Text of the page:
Initially, it was just another way to stand out in the crowded hotel market. However, it highlighted that a good night’s sleep was essentially what the guests really wanted.

Other hotel chains were quick to follow suit with their own versions of the perfect bed, and a competitive ‘best bed for best sleep’ competition started.

Although the bed and mattress were important to the heavenly bed ideal, just as much focus was placed on the sheets.

All bedding had to be white, and as the concept of the optimum sleep environment expanded across the hotel industry, so other elements were introduced to complement the sleep well strategies.

All of these ancillary services were designed to prepare the guest for sleep in a fresh clean bed:

  • Turn down services highlighted the inviting white bedding.
  • Removing coverlets and bed accessories in the evening drew attention to the simplicity of the clean sheets.
  • Turning off all lights apart from the bedside lamp focused the guest on the crisp cool of the white pillows.

Worldwide hotels now spend a great deal of effort in showcasing to guests just how perfect their bedding is. When it works, guests sleep well. And a guest who sleeps well is the most likely to return.

The scent revolution

Nothing revives the past so completely as a smell that was once associated with it (Vladimir Nabokov)

As humans we’re programmed to associate, to forge sense links, to tie sensory input with memory and use it as a trigger in our decision making and choices.

Color is important to us – we associate white with luxury, with cleanliness and calm for example. But smell is equally important and a much more amorphous concept to quantify.

The home scents market continues to grow, and tucked securely within the variety of scents are those associated with fresh bedding.

There’s an almost endless list of blue and white marketing designed to make us think of a freshly made bed: clean cotton, fresh linen, newly washed, crisp cotton, and the list of bedding-scent names goes on.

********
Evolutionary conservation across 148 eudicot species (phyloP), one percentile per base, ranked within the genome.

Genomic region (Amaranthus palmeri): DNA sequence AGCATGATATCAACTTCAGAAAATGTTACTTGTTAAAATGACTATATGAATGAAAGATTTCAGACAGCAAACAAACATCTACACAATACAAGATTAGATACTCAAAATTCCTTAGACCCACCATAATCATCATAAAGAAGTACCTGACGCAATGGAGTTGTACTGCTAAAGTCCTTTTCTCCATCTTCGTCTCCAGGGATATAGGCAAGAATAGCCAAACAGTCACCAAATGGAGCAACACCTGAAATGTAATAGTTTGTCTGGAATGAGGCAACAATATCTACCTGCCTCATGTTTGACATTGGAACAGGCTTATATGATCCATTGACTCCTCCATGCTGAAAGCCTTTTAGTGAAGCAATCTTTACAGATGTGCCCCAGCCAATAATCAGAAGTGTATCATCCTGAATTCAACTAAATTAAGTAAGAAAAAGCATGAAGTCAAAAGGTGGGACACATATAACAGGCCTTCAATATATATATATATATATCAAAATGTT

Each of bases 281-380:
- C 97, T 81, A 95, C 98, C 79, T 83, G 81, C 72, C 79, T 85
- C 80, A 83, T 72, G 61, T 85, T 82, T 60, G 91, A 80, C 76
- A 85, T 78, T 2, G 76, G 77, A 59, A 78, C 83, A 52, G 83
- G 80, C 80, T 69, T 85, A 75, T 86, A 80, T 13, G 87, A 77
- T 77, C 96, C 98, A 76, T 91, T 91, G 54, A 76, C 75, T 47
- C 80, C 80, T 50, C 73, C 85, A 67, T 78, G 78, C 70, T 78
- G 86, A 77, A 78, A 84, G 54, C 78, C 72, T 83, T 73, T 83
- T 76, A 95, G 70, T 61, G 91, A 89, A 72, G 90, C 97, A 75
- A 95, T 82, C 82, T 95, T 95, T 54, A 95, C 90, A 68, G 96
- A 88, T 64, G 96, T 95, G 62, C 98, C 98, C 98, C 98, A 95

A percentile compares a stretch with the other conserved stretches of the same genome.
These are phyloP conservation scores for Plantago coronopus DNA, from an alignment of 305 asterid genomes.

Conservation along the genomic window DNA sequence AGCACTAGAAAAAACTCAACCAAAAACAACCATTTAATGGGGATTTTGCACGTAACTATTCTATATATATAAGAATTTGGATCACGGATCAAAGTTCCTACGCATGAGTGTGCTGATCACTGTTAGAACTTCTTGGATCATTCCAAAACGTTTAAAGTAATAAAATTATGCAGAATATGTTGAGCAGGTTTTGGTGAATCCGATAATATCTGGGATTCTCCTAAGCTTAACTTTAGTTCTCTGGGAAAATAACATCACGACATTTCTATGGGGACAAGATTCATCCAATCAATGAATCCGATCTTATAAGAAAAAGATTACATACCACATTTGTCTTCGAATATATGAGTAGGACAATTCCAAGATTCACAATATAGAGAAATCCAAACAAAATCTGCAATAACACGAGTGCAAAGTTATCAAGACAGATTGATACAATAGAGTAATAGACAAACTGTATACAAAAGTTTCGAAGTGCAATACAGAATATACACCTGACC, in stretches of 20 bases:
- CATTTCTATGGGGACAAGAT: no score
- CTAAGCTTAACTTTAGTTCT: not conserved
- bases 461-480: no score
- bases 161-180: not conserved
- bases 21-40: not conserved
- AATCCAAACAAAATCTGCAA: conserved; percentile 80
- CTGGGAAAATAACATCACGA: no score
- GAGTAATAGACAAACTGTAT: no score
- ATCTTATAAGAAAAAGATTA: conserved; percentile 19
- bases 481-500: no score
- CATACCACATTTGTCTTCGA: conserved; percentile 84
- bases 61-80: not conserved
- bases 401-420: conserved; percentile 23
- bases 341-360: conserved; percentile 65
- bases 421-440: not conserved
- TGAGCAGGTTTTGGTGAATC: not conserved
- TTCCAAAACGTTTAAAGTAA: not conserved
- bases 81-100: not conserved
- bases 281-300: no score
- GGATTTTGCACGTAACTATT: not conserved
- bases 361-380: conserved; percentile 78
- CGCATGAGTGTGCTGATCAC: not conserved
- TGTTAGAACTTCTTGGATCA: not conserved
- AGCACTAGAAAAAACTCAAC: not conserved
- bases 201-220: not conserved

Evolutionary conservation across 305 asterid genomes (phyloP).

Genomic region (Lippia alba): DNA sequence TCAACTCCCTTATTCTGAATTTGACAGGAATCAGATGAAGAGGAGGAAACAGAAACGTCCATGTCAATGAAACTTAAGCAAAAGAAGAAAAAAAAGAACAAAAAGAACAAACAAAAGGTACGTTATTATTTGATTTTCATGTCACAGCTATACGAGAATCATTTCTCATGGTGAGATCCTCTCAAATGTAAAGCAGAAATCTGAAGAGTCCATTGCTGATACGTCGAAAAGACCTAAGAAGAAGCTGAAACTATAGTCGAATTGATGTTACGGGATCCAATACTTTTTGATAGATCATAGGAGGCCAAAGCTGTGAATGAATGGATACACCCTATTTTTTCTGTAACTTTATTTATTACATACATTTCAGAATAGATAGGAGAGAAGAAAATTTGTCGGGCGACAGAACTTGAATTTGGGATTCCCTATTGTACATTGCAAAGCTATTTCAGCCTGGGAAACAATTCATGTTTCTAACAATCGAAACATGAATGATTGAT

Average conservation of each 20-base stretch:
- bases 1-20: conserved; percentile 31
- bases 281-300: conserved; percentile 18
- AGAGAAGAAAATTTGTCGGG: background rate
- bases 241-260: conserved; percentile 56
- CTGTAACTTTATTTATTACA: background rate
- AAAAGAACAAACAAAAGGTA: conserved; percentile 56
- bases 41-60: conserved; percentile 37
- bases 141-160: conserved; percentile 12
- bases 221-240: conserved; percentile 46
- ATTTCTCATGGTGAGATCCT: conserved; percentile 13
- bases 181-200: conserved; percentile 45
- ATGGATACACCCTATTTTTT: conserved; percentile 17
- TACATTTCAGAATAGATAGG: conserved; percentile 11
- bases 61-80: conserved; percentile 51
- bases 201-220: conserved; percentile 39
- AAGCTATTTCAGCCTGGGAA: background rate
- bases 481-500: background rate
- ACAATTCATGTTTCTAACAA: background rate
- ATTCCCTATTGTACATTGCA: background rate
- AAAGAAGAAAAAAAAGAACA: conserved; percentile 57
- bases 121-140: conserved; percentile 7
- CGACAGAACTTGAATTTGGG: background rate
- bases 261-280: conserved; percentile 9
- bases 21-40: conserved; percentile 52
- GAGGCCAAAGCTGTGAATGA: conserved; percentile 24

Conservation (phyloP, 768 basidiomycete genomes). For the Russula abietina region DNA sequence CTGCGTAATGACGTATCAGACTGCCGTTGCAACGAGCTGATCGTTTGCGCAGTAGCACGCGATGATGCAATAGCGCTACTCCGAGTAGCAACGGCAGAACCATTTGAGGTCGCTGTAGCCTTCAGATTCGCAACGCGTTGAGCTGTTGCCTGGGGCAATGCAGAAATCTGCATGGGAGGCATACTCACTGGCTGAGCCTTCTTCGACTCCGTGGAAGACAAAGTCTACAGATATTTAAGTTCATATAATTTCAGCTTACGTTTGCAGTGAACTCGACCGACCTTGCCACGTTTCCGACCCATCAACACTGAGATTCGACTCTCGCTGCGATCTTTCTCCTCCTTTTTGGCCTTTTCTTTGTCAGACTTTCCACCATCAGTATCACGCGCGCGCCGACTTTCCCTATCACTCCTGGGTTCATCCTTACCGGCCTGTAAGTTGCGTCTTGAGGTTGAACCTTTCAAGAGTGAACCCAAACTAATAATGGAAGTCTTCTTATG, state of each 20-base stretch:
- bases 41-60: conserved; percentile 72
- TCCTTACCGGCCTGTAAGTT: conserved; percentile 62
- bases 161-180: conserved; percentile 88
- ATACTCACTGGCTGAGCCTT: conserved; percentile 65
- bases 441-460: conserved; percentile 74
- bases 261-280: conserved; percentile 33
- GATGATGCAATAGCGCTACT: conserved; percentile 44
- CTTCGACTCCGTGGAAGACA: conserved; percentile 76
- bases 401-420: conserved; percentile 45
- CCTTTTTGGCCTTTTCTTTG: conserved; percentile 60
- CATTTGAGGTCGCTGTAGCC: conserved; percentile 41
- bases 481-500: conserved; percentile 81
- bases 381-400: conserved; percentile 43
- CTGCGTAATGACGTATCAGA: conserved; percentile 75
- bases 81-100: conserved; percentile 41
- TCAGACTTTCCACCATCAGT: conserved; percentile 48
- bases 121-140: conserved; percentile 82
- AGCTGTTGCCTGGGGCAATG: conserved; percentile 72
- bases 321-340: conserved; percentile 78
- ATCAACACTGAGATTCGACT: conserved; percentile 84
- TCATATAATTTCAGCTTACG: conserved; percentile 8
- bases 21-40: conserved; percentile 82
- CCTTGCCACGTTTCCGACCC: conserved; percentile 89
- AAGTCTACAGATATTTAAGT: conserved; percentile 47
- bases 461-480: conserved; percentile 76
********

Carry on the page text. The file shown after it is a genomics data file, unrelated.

It’s doubtful if when asked any individual could describe the scent of fresh linen. It doesn’t really have a distinctive smell, even though advertising agencies can convince us that it does!

Instead, we’re triggered by a combination of a light clean scent. Recipes are closely guarded secrets, but are thought to contain combinations of jasmine, lilac, peony, Egyptian musk and French vanilla with notes of powder. And of course, the essential ingredient of our own memory of the feeling of a newly changed bed.


There’s a clear sleep benefit in changing bed linen as often as possible. And although it appears to be as a result of a psychological feel good factor, it’s none the less powerful for that.

The smooth feel of pressed cotton as we slide between cool sheets ready for a gentle night’s sleep – we love that feeling.

We would probably benefit from changing our bedding at home more often and making a little bit more of an effort with it.

Anecdotal evidence from online forums and messages boards suggest that the pressing of bedding is a chore too far in the 21st century home, although the feel of freshly ironed sheets is reported as such a joy.

We make huge efforts to be nice to ourselves. We watch our diets and exercise and we buy gadgets and expensive mattresses to ensure a good night’s sleep.  Maybe we should start with just changing our bedding more often.